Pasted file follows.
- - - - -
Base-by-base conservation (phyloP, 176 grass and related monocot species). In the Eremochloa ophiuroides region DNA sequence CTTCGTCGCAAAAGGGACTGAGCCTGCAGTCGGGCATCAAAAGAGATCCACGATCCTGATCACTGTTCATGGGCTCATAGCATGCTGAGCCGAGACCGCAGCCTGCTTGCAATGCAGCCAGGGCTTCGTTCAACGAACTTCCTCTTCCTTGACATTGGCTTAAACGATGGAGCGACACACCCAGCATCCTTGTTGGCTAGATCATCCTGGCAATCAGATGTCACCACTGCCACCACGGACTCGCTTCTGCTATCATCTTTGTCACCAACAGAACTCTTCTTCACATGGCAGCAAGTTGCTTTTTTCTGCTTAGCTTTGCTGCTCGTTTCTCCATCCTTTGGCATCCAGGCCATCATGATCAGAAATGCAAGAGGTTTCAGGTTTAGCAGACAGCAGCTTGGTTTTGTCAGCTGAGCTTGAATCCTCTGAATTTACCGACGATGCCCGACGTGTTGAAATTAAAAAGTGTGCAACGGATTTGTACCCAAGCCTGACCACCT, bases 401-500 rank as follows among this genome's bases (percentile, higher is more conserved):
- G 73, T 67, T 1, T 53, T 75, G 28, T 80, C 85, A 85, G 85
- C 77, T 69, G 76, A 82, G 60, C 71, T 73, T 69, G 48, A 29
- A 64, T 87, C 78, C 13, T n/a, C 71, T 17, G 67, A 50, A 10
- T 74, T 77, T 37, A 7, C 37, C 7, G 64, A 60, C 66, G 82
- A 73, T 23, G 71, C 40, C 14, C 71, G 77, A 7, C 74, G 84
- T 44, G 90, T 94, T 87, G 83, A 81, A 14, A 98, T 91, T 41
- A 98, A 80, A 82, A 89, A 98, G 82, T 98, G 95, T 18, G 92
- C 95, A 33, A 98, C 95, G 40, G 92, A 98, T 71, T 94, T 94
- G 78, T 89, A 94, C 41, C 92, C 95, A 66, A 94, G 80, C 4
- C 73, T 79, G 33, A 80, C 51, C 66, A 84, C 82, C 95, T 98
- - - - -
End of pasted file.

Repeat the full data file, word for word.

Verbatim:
Base-by-base conservation (phyloP, 176 grass and related monocot species). In the Eremochloa ophiuroides region DNA sequence CTTCGTCGCAAAAGGGACTGAGCCTGCAGTCGGGCATCAAAAGAGATCCACGATCCTGATCACTGTTCATGGGCTCATAGCATGCTGAGCCGAGACCGCAGCCTGCTTGCAATGCAGCCAGGGCTTCGTTCAACGAACTTCCTCTTCCTTGACATTGGCTTAAACGATGGAGCGACACACCCAGCATCCTTGTTGGCTAGATCATCCTGGCAATCAGATGTCACCACTGCCACCACGGACTCGCTTCTGCTATCATCTTTGTCACCAACAGAACTCTTCTTCACATGGCAGCAAGTTGCTTTTTTCTGCTTAGCTTTGCTGCTCGTTTCTCCATCCTTTGGCATCCAGGCCATCATGATCAGAAATGCAAGAGGTTTCAGGTTTAGCAGACAGCAGCTTGGTTTTGTCAGCTGAGCTTGAATCCTCTGAATTTACCGACGATGCCCGACGTGTTGAAATTAAAAAGTGTGCAACGGATTTGTACCCAAGCCTGACCACCT, bases 401-500 rank as follows among this genome's bases (percentile, higher is more conserved):
- G 73, T 67, T 1, T 53, T 75, G 28, T 80, C 85, A 85, G 85
- C 77, T 69, G 76, A 82, G 60, C 71, T 73, T 69, G 48, A 29
- A 64, T 87, C 78, C 13, T n/a, C 71, T 17, G 67, A 50, A 10
- T 74, T 77, T 37, A 7, C 37, C 7, G 64, A 60, C 66, G 82
- A 73, T 23, G 71, C 40, C 14, C 71, G 77, A 7, C 74, G 84
- T 44, G 90, T 94, T 87, G 83, A 81, A 14, A 98, T 91, T 41
- A 98, A 80, A 82, A 89, A 98, G 82, T 98, G 95, T 18, G 92
- C 95, A 33, A 98, C 95, G 40, G 92, A 98, T 71, T 94, T 94
- G 78, T 89, A 94, C 41, C 92, C 95, A 66, A 94, G 80, C 4
- C 73, T 79, G 33, A 80, C 51, C 66, A 84, C 82, C 95, T 98